“For every promise, there is a price to pay.”
The difficulty with promises is, none of us can see the future. When life’s circumstances change for the worse, an obligation that once seemed practical and reasonably attainable can quickly turn into an overwhelmingly impossible burden to carry. When this happens, what do you do when you find yourself unable to pay your debts? Where does your personal liability begin and end? What is at risk for an unpaid debt?
The answer depends on what kind of debt it is. That’s why it is important to understand what kind of debt you are signing up for when you borrow money. Here are a few things you should know.
If it is a secured debt, such as an auto loan or furniture store loan, you are putting up something that you own as collateral. If you fail to pay your debt, the lender can then come after that property without going to court. So, if you fall behind on your car note, the lender can repossess your vehicle and sell it. If they do not make enough from the sale of the vehicle to pay all of your debt, they can also sue you for the remaining balance owed.
If it is an unsecured loan, the lender is required to file a lawsuit through the local court, obtain a judgment against you, and then may potentially be able to go after some of your property.
If you own your own business, your personal property may be protected if your business fails to pay a debt. It partly depends on how your business is set up. If you are set up as a partnership or a sole proprietorship, you and your business are legally the same. In other words, you owe what your business owes, which puts your personal property at risk.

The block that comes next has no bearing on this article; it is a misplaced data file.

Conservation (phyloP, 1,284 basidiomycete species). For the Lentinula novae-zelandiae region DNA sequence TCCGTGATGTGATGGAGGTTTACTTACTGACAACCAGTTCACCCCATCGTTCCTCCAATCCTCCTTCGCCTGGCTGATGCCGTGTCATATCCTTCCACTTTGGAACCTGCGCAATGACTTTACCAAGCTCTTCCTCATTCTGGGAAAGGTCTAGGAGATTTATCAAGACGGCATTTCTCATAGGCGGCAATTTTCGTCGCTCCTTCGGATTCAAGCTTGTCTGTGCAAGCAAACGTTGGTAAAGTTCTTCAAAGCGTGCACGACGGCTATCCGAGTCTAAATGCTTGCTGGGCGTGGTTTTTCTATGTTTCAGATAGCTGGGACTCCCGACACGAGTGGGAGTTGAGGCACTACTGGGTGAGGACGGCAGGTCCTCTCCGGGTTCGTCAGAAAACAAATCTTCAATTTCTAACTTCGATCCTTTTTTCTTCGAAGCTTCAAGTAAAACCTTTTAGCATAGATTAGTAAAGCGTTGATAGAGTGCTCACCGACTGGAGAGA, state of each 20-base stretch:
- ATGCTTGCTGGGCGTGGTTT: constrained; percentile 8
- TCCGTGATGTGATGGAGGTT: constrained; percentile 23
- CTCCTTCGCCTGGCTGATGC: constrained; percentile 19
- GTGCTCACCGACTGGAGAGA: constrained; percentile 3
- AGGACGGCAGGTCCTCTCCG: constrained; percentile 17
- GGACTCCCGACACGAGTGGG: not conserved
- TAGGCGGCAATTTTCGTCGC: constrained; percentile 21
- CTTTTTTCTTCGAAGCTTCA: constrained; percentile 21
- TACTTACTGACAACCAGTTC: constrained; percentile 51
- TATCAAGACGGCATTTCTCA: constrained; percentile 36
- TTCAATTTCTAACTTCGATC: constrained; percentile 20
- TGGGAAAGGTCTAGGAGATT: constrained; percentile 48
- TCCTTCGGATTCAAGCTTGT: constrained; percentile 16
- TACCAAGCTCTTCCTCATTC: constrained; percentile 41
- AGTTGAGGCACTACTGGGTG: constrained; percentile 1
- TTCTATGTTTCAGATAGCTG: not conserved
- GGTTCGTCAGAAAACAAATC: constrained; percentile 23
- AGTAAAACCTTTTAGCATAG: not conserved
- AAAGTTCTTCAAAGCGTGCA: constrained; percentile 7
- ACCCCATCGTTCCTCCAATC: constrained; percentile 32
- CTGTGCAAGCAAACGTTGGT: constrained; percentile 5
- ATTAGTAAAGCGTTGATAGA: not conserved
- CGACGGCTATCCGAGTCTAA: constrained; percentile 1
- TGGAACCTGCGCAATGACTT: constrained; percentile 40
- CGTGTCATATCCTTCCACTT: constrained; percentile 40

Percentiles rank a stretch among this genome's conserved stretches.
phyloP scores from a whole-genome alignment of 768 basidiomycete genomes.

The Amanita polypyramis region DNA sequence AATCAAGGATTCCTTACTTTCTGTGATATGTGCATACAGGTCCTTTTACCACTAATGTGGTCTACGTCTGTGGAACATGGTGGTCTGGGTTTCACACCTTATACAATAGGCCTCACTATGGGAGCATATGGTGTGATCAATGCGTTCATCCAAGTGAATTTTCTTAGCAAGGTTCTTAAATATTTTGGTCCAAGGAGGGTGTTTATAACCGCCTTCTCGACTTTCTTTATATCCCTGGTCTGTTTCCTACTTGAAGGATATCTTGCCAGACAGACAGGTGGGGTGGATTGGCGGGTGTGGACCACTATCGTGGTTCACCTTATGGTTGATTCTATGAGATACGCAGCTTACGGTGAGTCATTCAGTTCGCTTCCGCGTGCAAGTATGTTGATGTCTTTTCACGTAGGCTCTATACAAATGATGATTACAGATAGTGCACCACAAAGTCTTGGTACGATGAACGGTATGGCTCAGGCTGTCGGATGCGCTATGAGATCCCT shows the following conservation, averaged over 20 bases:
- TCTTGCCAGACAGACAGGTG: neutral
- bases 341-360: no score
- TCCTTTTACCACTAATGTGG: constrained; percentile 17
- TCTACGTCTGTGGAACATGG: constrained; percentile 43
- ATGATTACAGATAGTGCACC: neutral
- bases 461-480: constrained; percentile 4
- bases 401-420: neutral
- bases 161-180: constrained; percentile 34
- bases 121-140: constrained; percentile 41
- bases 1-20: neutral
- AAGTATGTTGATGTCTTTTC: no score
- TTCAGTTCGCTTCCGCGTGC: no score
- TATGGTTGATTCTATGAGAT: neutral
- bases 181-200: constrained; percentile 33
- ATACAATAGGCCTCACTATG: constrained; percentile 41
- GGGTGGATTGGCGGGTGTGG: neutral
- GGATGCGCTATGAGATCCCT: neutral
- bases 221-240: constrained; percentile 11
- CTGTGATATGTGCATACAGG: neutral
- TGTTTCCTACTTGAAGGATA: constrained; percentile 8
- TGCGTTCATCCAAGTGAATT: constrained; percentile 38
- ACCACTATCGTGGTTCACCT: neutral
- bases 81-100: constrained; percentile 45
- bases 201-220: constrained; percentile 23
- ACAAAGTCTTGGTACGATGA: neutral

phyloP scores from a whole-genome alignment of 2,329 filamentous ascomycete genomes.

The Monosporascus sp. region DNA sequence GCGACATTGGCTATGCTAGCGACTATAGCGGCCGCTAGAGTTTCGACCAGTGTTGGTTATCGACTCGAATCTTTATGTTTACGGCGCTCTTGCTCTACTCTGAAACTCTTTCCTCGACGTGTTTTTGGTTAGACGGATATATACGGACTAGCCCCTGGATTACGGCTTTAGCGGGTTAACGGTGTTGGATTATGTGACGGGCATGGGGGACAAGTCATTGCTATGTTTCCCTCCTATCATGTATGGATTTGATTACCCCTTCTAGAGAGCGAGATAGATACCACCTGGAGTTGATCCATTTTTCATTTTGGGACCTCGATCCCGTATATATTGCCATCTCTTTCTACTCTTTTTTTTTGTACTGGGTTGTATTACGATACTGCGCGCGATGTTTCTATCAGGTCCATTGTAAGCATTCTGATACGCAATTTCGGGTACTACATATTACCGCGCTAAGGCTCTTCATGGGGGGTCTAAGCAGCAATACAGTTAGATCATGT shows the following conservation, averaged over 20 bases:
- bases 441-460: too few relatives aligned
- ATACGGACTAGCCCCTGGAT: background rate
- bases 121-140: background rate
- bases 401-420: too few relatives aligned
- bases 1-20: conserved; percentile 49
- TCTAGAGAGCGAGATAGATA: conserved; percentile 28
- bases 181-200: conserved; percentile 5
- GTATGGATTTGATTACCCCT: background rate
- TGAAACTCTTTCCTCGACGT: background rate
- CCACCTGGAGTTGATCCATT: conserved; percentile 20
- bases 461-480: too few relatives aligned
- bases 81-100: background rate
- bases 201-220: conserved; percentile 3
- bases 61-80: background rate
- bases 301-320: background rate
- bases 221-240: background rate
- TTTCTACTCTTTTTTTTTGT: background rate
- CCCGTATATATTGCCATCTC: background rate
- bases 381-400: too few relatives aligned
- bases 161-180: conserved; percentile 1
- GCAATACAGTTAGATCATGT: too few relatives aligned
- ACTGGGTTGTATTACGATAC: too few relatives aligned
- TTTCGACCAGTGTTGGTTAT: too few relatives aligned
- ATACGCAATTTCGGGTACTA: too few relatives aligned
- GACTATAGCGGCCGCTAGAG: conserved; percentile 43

If it is a corporation or an LLC, there are things in place to keep you protected. Legally, you are considered separate entities. But lenders may still be able to try to come after your personal assets to cover your business debt in some instances. For example, if you offer your personal property as collateral on a loan; sign a contract with your own name rather than as a business (i.e. signing “John Doe” rather than “John Doe, CEO of Doe LLC”); sign on behalf of the company and also sign as personal guarantor; or use personal loans and credit cards to pay business debt, you have opened yourself up to being personally liable for your business debt.
If are in the Baton Rouge area and are in a position where you are unable to pay a debt for which you are personally liable, Grand Law Firm has the experience and knowledge to help. We know the law and have seen situations like yours so we can help you to keep your personal assets protected. To schedule a free consultation, contact us today.